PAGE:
The White House is supporting a short-term measure to keep the government open. But not everyone in Congress is. Ultra Right-wingers in the so-called Freedom Caucus say they may split from the Speaker and pursue a hard-line immigration proposal of their own.

 


 

Kelly’s Admission That Trump Made Promises He Can’t Keep When It Comes To “The Wall” Should Come As No Surprise: Trump’s Been Saying The Same Thing Himself

 

Perhaps it was the stark way the Chief of Staff presented it to member of the Congressional Hispanic Caucus, saying Trump was not “fully informed” when promising a coast-to-coast border wall that Mexico would pay for during his campaign. Or perhaps it was because Kelly took the surprising and positive step of sitting down with a group of legislators he’s had vigorous disputes with since his days as Secretary of Homeland Security.

 

White House Chief of Staff John Kelly

 

But if you’ve listened to Trump carefully recently, he’s been saying the same thing. (In different words). For instance, if you’ve got a “violent river” you don’t need a wall. Or a mountain. He also says he’ll get the wall up in one year, and that’s why he wants it all funded in one lump sum.

This is the President just a couple of days ago. Watch by clicking on the photo:

 

Without referring to whether he was “fully informed” or not, Trump clarifies this morning in a series of Tweets.

As is often the case, Trump’s Tweets intended to clear up a point actually make things murkier: does that indicate he intends to scuttle NAFTA? (Talks to renegotiate are still underway.)  Or has “Mexico paying for the wall” come to mean less favorable NAFTA terms for our Southern neighbor?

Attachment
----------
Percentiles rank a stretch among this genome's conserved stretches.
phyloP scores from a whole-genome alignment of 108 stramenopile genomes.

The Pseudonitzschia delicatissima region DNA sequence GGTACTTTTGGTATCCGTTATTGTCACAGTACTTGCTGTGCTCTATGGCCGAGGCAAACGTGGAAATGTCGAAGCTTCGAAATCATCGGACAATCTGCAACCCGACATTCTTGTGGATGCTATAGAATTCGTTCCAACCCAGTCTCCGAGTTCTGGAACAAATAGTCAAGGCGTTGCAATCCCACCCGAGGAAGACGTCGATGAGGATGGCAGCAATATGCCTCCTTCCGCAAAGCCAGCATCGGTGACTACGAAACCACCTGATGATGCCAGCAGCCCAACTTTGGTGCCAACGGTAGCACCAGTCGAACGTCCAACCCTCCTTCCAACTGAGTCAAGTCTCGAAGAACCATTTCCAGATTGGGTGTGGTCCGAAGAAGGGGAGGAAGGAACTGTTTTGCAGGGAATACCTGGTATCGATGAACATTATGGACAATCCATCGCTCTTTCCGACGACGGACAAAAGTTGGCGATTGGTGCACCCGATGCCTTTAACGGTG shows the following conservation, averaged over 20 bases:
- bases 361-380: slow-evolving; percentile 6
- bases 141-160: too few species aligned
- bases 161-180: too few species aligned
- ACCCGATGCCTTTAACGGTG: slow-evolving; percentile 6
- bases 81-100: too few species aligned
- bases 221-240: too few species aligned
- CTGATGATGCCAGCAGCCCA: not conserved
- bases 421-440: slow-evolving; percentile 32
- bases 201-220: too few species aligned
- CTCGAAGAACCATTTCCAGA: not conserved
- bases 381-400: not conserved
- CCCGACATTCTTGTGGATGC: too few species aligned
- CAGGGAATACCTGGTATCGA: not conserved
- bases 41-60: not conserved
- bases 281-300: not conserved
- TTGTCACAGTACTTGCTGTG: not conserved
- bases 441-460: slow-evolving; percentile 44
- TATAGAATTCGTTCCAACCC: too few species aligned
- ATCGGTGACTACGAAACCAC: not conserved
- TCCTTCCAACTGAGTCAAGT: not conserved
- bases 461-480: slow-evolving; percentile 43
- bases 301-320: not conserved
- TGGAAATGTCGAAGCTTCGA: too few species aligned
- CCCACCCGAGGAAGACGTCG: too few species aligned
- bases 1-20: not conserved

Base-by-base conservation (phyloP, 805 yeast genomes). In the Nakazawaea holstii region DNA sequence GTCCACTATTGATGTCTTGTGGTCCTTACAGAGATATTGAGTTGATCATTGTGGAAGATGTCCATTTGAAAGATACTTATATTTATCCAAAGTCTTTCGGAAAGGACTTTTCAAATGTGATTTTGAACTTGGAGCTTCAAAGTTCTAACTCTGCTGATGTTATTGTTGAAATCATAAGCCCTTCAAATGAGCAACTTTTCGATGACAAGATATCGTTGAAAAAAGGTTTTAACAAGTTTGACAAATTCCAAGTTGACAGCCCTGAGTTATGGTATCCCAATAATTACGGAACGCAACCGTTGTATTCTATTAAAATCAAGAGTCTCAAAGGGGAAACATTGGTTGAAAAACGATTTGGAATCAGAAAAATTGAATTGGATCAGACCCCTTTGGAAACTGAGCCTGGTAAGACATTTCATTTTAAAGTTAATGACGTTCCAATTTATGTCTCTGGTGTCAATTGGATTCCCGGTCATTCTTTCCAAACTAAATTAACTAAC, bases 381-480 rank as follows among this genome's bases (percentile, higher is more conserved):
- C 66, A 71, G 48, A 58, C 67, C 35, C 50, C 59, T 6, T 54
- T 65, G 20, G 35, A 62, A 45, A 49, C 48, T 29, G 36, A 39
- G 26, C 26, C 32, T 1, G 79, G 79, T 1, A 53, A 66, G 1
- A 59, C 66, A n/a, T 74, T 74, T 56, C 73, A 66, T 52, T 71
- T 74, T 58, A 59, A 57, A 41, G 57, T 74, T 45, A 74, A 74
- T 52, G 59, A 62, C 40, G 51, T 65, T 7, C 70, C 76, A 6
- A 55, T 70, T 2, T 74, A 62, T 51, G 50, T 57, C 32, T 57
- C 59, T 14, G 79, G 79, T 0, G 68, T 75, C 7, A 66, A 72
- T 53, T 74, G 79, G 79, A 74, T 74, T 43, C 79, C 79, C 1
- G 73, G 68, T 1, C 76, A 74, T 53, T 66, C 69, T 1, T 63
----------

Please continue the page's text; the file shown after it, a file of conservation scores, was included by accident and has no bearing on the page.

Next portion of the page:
How Unconcerned Is South Korea About North Korea?

The lead story in the South Korean media outlets we monitor daily, is about how “Ruby Chocolate” Kit-Kat bars are being introduced exclusively in South Korea and Japan. They’ll go on sale tomorrow. Apparently, the pink-hue is this type of chocolate’s natural color, and is expected to quickly turn into a fad in the two North Asian countries.

 

“Ruby” Kit-Kat, which for today is more important in South Korea than the conflict with North Korea

 


 

Without Much Fanfare, Trump, Or Really The Republican Party, Releases Its “Fake News Awards”

Although as of this morning, Trump has them pinned to the top of his Twitter feed.

Still, he/the party didn’t even bother putting their announcement into the format of an awards show at all. No categories. They didn’t even spring for a graphics artist to do a little mock-up of a statuette. (Or is Trump meant to be the statuette? This is the photo they distributed along with the release):